Let $G(z)$ be the Barnes G-function.

I want to use the infinite product representation

$$ G(z+1)=(2\pi)^{z/2}\text{exp}\left(-\frac{z(z+1)}{2}- \frac{\gamma z^{2}}{2}\right)\, \prod_{k=1}^{\infty}\left(1+\frac{z}{k}\right)^{k}\text{exp}\left(\frac{z^2}{2k}-z\right)$$

to show that the Barnes G-function satisfies the functional equation

$$G(z+1) = \Gamma(z) G(z). $$

Specifically, I want to show that $$\frac{G(z+1)}{G(z)} = \frac{e^{-\gamma z}}{z} \prod_{k=1}^{\infty} \frac{e^{\frac{z}{k}}}{1+\frac{z}{k}}$$ where the right side of the equation is the Weierstrass infinite product representation of the gamma function.


$$ \begin{align} \frac{G(z+1)}{G(z)} &= \frac{(2\pi)^{z/2}\text{exp}\left(-\frac{z(z+1)}{2}- \frac{\gamma z^{2}}{2}\right)\, \prod_{k=1}^{\infty}\left(1+\frac{z}{k}\right)^{k}\text{exp}\left(\frac{z^2}{2k}-z\right)}{(2\pi)^{(z-1)/2}\text{exp}\left(-\frac{(z-1)z}{2}- \frac{\gamma (z-1)^{2}}{2}\right)\, \prod_{k=1}^{\infty}\left(1+\frac{z-1}{k}\right)^{k}\text{exp}\left(\frac{(z-1)^2}{2k}-(z-1)\right)} \\ &= \sqrt{2 \pi} \exp \left(-z - \gamma z + \frac{\gamma}{2} \right) \prod_{k=1}^{\infty} \left(\frac{k+z}{k+z-1} \right)^{k} \exp \left( \frac{2z-1-2k}{2k} \right). \end{align}$$

But it's not clear to me what to do next.

  • $\begingroup$ Functional equation only does not fix the Barnes function. For example, $G(z)\sin2\pi z$ will satisfy the same functional equation. $\endgroup$ – Start wearing purple Oct 1 '13 at 12:32
  • $\begingroup$ I actually knew that. The question was badly worded. I just want to show that it satisfies the functional equation. But that alone seems to be very difficult to show. After doing a bunch of searching, it seems to be shown nowhere except in Barnes original papers. $\endgroup$ – Random Variable Oct 1 '13 at 15:53
  • $\begingroup$ Concerning your last question: it depends on how do you define $G(z)$ itself. I never liked this convexity thing. What is really important about $G(z)$ is not the convexity, but the set of poles/zeros which is, in a sense, minimal. Another way to introduce $G(z)$ is the integral representation. Yet another thing is that $G(z)$ is a limiting case of a much nicer and rigid function $\Gamma_q(z)$ in the case where the two periods of the latter coincide. $\endgroup$ – Start wearing purple Oct 4 '13 at 19:00
  • $\begingroup$ Are you referring to the above integral representation or some other integral representation? I derived that by using the infinite product representation. So in a sense I feel like I'm going in circles. $\endgroup$ – Random Variable Oct 4 '13 at 19:38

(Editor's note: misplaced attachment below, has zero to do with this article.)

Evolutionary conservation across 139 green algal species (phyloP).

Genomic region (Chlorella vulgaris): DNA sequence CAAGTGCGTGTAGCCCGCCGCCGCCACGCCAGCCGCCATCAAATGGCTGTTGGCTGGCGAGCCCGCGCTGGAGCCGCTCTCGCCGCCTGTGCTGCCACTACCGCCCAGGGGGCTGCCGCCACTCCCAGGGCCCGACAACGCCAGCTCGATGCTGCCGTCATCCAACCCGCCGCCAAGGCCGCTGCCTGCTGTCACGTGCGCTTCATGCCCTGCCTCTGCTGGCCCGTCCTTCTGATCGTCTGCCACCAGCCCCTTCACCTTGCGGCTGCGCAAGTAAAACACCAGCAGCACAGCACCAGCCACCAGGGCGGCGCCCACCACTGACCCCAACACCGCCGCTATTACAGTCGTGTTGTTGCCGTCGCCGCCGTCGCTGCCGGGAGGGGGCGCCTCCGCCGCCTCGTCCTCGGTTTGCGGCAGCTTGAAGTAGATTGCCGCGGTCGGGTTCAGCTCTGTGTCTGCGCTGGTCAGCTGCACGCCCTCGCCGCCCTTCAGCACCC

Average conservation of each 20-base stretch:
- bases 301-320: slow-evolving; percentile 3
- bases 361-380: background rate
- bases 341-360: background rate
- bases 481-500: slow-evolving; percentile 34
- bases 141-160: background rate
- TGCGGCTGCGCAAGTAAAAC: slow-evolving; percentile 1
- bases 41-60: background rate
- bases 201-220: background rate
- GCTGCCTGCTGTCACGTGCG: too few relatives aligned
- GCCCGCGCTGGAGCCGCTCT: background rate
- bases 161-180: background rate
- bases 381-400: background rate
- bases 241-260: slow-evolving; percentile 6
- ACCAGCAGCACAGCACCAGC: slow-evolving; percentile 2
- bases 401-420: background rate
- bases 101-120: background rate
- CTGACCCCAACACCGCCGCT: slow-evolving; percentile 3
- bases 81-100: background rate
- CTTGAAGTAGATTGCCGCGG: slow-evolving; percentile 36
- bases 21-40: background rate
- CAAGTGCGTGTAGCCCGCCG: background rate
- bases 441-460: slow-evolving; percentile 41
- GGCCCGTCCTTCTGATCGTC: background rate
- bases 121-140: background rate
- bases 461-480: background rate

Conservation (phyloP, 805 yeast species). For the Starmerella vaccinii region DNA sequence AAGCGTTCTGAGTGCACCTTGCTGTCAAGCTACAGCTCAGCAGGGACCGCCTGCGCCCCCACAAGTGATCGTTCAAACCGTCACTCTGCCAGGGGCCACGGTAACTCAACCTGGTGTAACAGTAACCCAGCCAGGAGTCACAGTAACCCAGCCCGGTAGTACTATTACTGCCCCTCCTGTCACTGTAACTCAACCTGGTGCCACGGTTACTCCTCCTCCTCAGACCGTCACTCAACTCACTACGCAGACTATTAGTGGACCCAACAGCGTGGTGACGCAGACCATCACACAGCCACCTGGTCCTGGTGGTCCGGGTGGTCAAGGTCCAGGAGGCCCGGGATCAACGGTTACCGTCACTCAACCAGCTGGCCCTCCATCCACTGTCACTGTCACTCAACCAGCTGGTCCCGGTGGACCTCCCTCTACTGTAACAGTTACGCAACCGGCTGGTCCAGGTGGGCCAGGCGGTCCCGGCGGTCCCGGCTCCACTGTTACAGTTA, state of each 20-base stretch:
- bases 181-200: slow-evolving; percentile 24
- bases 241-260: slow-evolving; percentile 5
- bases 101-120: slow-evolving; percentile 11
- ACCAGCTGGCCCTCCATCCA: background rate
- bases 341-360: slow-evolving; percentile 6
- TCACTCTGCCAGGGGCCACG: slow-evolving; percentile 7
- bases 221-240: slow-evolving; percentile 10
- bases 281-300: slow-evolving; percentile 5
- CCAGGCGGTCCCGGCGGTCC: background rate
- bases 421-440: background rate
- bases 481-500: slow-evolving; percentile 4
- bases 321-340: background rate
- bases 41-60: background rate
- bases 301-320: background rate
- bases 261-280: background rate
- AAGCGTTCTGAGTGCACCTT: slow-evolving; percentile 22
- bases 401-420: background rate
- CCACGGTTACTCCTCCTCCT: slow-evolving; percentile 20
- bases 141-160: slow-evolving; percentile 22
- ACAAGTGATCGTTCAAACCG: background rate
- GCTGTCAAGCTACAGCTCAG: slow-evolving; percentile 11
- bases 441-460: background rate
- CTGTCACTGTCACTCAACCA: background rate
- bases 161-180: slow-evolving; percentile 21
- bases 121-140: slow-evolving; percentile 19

• $\begingroup$ No, for me the defining integral representation of the Barnes $G$-function would be $$ G(1+z)= \left(2\pi\right)^{\frac{z}{2}} \exp \int_0^{\infty} \frac{ds}{s} \Biggl[ \frac{1-e^{-zs}}{ 4\sinh^2 \frac{s}{2}} - \frac{z}{s}+ \frac{z^2}{2} \,e^{-s} \Biggr]$$ $\endgroup$ – Start wearing purple Oct 5 '13 at 0:00

I will start from your last expression. The idea is, roughly, to write $(k+z-1)^k$ in the denominator as $(k+z-1)^{k-1}\cdot (k+z-1)$, then to replace $k-1$ by $k'$ and observe that the product telescopically simplifies. Also, to avoid mistakes, it is better to start with a finite product.

We have \begin{align} \prod_{k=1}^N\left(\frac{k+z}{k-1+z}\right)^k \exp\frac{2z-1-2k}{2k}=\frac{\prod_{k=1}^N(k+z)^k\exp\frac{2z-1-2k}{2k}}{\prod_{k=1}^N(k-1+z)^{k-1}(k-1+z)}=\\ =\frac{\prod_{k=1}^{N}(k+z)^k\exp\frac{2z-1-2k}{2k}}{\prod_{k=0}^{N-1}(k+z)^{k}\prod_{k=0}^{N-1}(k+z)}=\\ =\frac{(N+z)^N\prod_{k=1}^{N}\exp\frac{2z-1-2k}{2k}}{z\prod_{k=1}^{N-1}(k+z)}=\\ =\frac{N^N\left(1+\frac{z}{N}\right)^N\prod_{k=1}^{N}\exp\frac{2z-1-2k}{2k}}{\frac{z}{N+z}\prod_{k=1}^{N}k(1+\frac{z}{k})}=\\ =\frac{(N/e)^N}{N!}\times\left(1+\frac{z}{N}\right)^N\times\frac{N+z}{z}\times\prod_{k=1}^{N}\frac{e^{z/k}}{1+z/k}\times \exp\left\{-\frac12\sum_{k=1}^N\frac1k\right\}.\tag{1} \end{align} Now consider the asymptotics of different factors in the last expression as $N\rightarrow\infty$:

  • From Stirling's formula we get $$\frac{(N/e)^N}{N!}=\frac{1}{\sqrt{2\pi N}}+O\left(N^{-3/2}\right).$$

  • $\left(1+\frac{z}{N}\right)^N$ tends to $e^z$.

  • Using product representation of the gamma function, in the limit we can replace $\prod_{k=1}^{N}\frac{e^{z/k}}{1+z/k}$ by $ze^{\gamma z}\Gamma(z)$.

  • Harmonic series is known to behave as $$\sum_{k=1}^N\frac1k=\ln N+\gamma+O\left(N^{-1}\right)$$

Therefore, the limit of (1) gives $$\frac{1}{\sqrt{2\pi N}}\times e^z\times N\,e^{\gamma z}\Gamma(z)\times \frac{e^{-\gamma/2}}{\sqrt{N}}\sim\frac{\exp\left\{z(\gamma+1)-\frac{\gamma}{2}\right\}}{\sqrt{2\pi}}\Gamma(z).$$ This is equivalent to the functional relation you want to prove.


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